The Netflix phenomenon “13 Reasons Why” based on the Jay Asher novel of the same name has captivated the teens of the nation. There are countries banning it and others applauding it because of its awareness (and graphic nature) of teen suicide, sexual assault and “slut shaming.” The National Association of School Psychologists (NASP) even released a white paper about the show. I asked my Facebook friends what their thoughts were on the series. The responses ranged from this:
The reality is each child is different and this is ultimately an entertainment series, albeit a dark one. The fervor around this show does highlight a larger issue when it comes to modern media and our kids….we parents don’t understand it and as a result, don’t want to talk to them about it.
Here are my 13 reasons why you should “talk tech” with your kids:
1. Device Responsibility
Kids are getting smart phones earlier and earlier in life. Whether you give your kid a phone in 1st grade or 8th grade, there needs to be some level of discussion around the responsibility of such a device. One mom I spoke with recently gave her daughter a responsibility test by giving her an old iPhone with wireless access only. She explained that she expected it to be plugged charged every night and to know where it is at all times. If she was able to do this for 6 months, then she earned the responsibility to own a working phone. Within 2 weeks, her daughter had lost it. We need to remember the financial and social responsibility around these devices and have a discussion BEFORE we hand them the power of the world at their fingertips.
2. Give them room to grow
When we give our child a bicycle, we put training wheels on them so they won’t fall until they learn their balance. The same should be true with technology BUT we also don’t want to keep the training wheels on too long. If you do, the second they turn 18 and leave your house, the training wheels come off and they fall down for the first time without your support. Another analogy a student shared is “social media is like water, you can either teach us to swim or we will drown.” If your teen is interested in social media, don’t just let them run wild with multiple accounts, but also don’t shut them out completely as they’ll never learn how to swim in that world.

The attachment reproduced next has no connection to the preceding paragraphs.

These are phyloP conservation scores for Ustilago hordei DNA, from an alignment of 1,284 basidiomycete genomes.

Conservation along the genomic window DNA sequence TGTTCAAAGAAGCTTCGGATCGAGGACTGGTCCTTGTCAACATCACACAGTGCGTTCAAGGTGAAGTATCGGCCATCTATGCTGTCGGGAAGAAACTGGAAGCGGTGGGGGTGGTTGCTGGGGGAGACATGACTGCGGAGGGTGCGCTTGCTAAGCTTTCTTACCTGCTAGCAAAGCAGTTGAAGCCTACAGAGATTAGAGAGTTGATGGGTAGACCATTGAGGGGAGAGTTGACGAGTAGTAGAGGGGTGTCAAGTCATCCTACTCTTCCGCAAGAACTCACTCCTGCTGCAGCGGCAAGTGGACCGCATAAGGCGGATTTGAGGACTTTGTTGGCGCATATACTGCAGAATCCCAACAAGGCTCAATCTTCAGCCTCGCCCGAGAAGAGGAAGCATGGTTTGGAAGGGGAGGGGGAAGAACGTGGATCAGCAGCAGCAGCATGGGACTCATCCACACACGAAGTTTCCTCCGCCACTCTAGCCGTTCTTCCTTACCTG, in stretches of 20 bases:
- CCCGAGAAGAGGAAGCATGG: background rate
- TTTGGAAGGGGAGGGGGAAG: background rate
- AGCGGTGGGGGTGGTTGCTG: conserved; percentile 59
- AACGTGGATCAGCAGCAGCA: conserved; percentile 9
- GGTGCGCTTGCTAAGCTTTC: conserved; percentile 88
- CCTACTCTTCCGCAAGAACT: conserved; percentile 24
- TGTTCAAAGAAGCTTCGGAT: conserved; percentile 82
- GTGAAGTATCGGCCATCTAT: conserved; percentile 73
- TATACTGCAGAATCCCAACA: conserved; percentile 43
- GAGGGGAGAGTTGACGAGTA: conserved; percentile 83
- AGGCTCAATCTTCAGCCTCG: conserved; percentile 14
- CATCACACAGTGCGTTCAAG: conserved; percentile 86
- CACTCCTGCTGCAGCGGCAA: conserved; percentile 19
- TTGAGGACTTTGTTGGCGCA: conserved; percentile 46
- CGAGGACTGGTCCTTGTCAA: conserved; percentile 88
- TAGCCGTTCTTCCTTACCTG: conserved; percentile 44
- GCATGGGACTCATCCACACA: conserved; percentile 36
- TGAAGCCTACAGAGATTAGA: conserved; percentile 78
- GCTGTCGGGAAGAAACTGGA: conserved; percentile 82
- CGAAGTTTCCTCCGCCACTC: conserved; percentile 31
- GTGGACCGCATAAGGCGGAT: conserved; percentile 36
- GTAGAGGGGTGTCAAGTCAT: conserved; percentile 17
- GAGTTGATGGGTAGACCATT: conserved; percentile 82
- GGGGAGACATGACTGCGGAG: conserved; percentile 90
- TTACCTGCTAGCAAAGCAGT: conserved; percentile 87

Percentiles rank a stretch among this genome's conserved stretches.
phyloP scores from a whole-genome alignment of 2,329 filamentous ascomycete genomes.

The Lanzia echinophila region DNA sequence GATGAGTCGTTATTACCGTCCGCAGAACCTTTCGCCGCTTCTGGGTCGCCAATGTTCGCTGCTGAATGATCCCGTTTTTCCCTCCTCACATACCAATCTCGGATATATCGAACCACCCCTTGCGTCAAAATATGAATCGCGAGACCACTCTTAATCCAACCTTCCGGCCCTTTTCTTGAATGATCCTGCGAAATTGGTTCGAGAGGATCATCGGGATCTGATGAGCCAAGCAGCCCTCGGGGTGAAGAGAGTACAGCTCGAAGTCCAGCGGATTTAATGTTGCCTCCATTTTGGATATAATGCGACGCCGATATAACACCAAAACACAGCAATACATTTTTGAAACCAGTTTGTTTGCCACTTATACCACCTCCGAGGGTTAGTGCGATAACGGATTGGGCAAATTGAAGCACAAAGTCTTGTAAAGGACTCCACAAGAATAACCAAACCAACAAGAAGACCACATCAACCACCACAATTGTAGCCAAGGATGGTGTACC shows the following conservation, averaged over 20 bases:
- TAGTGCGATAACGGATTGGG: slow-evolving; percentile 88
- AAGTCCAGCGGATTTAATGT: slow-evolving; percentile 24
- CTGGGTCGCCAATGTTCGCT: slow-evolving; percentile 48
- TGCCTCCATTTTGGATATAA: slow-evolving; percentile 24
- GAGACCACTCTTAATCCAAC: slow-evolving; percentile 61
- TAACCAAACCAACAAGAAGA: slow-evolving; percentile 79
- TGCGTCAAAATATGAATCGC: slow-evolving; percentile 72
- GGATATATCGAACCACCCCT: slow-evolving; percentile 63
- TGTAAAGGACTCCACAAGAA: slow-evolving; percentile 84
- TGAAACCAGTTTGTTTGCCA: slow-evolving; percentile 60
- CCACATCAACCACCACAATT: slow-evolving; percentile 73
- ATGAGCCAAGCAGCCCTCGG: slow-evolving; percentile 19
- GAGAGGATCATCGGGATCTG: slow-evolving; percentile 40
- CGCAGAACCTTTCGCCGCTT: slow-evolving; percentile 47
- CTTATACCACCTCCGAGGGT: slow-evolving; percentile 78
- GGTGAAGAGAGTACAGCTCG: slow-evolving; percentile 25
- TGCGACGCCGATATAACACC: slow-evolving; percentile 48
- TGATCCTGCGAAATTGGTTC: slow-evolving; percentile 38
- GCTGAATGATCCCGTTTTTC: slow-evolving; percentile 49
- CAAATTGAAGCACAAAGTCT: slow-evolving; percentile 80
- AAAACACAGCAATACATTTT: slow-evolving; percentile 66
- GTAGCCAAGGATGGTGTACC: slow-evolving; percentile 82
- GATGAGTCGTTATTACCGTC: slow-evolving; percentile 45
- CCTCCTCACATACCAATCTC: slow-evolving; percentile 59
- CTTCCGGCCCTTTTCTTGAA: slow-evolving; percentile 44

3. 24-hour rule
So now your kid has a device and a social media account almost immediately they get into some mischief. It might be a good time to talk about the 24-hour rule. The Federal Aviation Administration (FAA) instituted a “24-hour rule” when it came to an air traffic controller making a mistake. If they make a mistake (that didn’t result in a fatality) they have 24 hours to admit and report the mistake without any punishment. The thinking being that the FAA can learn from the mistakes if they are reported. Instituting a similar rule with kids could come in handy when it comes to reporting wrong-doings and learning from them. The alternative would be NOT reporting something they did wrong for fear of punishment which doesn’t give them the opportunity to discuss and learn from the mistake. In the show 13 Reasons Why, many of the kids have drama in their life that they don’t feel like they can discuss with their parents.
4. Crowdsource household rules
Creating some household rules with input from your entire family is important for them to take on ownership. You might have to massage in some common sense rules covertly, but if your kids have input in the rules and punishments, they’ll be more likely to follow them.
5. Rules are a two-way street
Don’t forget that household rules apply to everyone in the household if they are to truly have meaning. If you have a rule of “no technology” at the table, that should apply to mom and dad too. I used to struggle with this for years and had an awakening moment when my daughters told me that they thought I’d rather pay attention to my phone than them.
6. Experience vs. Newness